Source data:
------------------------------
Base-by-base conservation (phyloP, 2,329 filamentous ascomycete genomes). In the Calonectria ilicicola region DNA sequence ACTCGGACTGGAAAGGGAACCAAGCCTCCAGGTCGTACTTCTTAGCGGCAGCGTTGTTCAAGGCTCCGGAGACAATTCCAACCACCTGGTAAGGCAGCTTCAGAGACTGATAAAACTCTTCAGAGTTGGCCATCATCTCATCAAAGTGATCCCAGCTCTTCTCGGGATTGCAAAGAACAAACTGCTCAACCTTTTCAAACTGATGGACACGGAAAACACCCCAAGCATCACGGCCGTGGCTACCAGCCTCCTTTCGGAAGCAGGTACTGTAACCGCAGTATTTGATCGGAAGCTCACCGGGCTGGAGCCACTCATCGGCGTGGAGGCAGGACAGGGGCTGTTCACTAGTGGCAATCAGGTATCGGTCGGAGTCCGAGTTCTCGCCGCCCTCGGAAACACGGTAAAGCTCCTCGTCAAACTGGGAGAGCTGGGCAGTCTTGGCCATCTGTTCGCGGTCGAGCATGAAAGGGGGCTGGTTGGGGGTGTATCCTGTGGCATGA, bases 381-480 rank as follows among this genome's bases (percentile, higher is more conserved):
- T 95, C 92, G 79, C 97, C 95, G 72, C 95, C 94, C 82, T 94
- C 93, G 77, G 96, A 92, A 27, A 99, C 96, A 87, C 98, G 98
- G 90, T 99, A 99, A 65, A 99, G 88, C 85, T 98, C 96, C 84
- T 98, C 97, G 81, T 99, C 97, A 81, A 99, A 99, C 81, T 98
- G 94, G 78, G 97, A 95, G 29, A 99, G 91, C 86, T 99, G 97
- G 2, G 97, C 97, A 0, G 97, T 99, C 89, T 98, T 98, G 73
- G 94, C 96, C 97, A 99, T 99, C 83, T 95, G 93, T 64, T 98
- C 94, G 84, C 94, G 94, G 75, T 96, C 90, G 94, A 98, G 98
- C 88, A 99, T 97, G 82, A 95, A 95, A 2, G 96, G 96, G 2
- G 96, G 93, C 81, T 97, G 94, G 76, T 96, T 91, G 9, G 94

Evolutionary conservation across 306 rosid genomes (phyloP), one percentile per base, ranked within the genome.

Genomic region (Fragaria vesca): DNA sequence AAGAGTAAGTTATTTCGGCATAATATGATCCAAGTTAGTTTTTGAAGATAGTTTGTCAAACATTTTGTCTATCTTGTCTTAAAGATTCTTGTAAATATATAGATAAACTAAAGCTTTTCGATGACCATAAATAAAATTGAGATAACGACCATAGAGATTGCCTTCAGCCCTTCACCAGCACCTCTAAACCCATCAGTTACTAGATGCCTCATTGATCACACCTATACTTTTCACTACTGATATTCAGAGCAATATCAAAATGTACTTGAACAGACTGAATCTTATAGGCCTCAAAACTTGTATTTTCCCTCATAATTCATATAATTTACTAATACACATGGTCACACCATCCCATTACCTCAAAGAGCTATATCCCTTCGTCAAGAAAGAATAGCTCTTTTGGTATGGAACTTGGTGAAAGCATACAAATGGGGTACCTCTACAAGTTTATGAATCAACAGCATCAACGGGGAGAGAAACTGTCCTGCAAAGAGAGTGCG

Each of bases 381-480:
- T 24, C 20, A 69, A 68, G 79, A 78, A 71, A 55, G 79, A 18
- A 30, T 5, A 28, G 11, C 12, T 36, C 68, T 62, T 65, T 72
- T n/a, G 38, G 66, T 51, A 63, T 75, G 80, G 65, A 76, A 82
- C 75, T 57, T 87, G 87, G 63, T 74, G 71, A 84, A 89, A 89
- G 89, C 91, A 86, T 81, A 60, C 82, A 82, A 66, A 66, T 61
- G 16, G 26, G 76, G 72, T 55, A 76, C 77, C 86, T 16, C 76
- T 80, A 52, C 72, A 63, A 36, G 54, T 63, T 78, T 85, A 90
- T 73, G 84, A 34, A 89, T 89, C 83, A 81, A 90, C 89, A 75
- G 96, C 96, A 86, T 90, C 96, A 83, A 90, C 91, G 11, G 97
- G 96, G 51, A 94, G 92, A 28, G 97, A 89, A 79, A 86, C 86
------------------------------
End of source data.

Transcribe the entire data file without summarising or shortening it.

Base-by-base conservation (phyloP, 2,329 filamentous ascomycete genomes). In the Calonectria ilicicola region DNA sequence ACTCGGACTGGAAAGGGAACCAAGCCTCCAGGTCGTACTTCTTAGCGGCAGCGTTGTTCAAGGCTCCGGAGACAATTCCAACCACCTGGTAAGGCAGCTTCAGAGACTGATAAAACTCTTCAGAGTTGGCCATCATCTCATCAAAGTGATCCCAGCTCTTCTCGGGATTGCAAAGAACAAACTGCTCAACCTTTTCAAACTGATGGACACGGAAAACACCCCAAGCATCACGGCCGTGGCTACCAGCCTCCTTTCGGAAGCAGGTACTGTAACCGCAGTATTTGATCGGAAGCTCACCGGGCTGGAGCCACTCATCGGCGTGGAGGCAGGACAGGGGCTGTTCACTAGTGGCAATCAGGTATCGGTCGGAGTCCGAGTTCTCGCCGCCCTCGGAAACACGGTAAAGCTCCTCGTCAAACTGGGAGAGCTGGGCAGTCTTGGCCATCTGTTCGCGGTCGAGCATGAAAGGGGGCTGGTTGGGGGTGTATCCTGTGGCATGA, bases 381-480 rank as follows among this genome's bases (percentile, higher is more conserved):
- T 95, C 92, G 79, C 97, C 95, G 72, C 95, C 94, C 82, T 94
- C 93, G 77, G 96, A 92, A 27, A 99, C 96, A 87, C 98, G 98
- G 90, T 99, A 99, A 65, A 99, G 88, C 85, T 98, C 96, C 84
- T 98, C 97, G 81, T 99, C 97, A 81, A 99, A 99, C 81, T 98
- G 94, G 78, G 97, A 95, G 29, A 99, G 91, C 86, T 99, G 97
- G 2, G 97, C 97, A 0, G 97, T 99, C 89, T 98, T 98, G 73
- G 94, C 96, C 97, A 99, T 99, C 83, T 95, G 93, T 64, T 98
- C 94, G 84, C 94, G 94, G 75, T 96, C 90, G 94, A 98, G 98
- C 88, A 99, T 97, G 82, A 95, A 95, A 2, G 96, G 96, G 2
- G 96, G 93, C 81, T 97, G 94, G 76, T 96, T 91, G 9, G 94

Evolutionary conservation across 306 rosid genomes (phyloP), one percentile per base, ranked within the genome.

Genomic region (Fragaria vesca): DNA sequence AAGAGTAAGTTATTTCGGCATAATATGATCCAAGTTAGTTTTTGAAGATAGTTTGTCAAACATTTTGTCTATCTTGTCTTAAAGATTCTTGTAAATATATAGATAAACTAAAGCTTTTCGATGACCATAAATAAAATTGAGATAACGACCATAGAGATTGCCTTCAGCCCTTCACCAGCACCTCTAAACCCATCAGTTACTAGATGCCTCATTGATCACACCTATACTTTTCACTACTGATATTCAGAGCAATATCAAAATGTACTTGAACAGACTGAATCTTATAGGCCTCAAAACTTGTATTTTCCCTCATAATTCATATAATTTACTAATACACATGGTCACACCATCCCATTACCTCAAAGAGCTATATCCCTTCGTCAAGAAAGAATAGCTCTTTTGGTATGGAACTTGGTGAAAGCATACAAATGGGGTACCTCTACAAGTTTATGAATCAACAGCATCAACGGGGAGAGAAACTGTCCTGCAAAGAGAGTGCG

Each of bases 381-480:
- T 24, C 20, A 69, A 68, G 79, A 78, A 71, A 55, G 79, A 18
- A 30, T 5, A 28, G 11, C 12, T 36, C 68, T 62, T 65, T 72
- T n/a, G 38, G 66, T 51, A 63, T 75, G 80, G 65, A 76, A 82
- C 75, T 57, T 87, G 87, G 63, T 74, G 71, A 84, A 89, A 89
- G 89, C 91, A 86, T 81, A 60, C 82, A 82, A 66, A 66, T 61
- G 16, G 26, G 76, G 72, T 55, A 76, C 77, C 86, T 16, C 76
- T 80, A 52, C 72, A 63, A 36, G 54, T 63, T 78, T 85, A 90
- T 73, G 84, A 34, A 89, T 89, C 83, A 81, A 90, C 89, A 75
- G 96, C 96, A 86, T 90, C 96, A 83, A 90, C 91, G 11, G 97
- G 96, G 51, A 94, G 92, A 28, G 97, A 89, A 79, A 86, C 86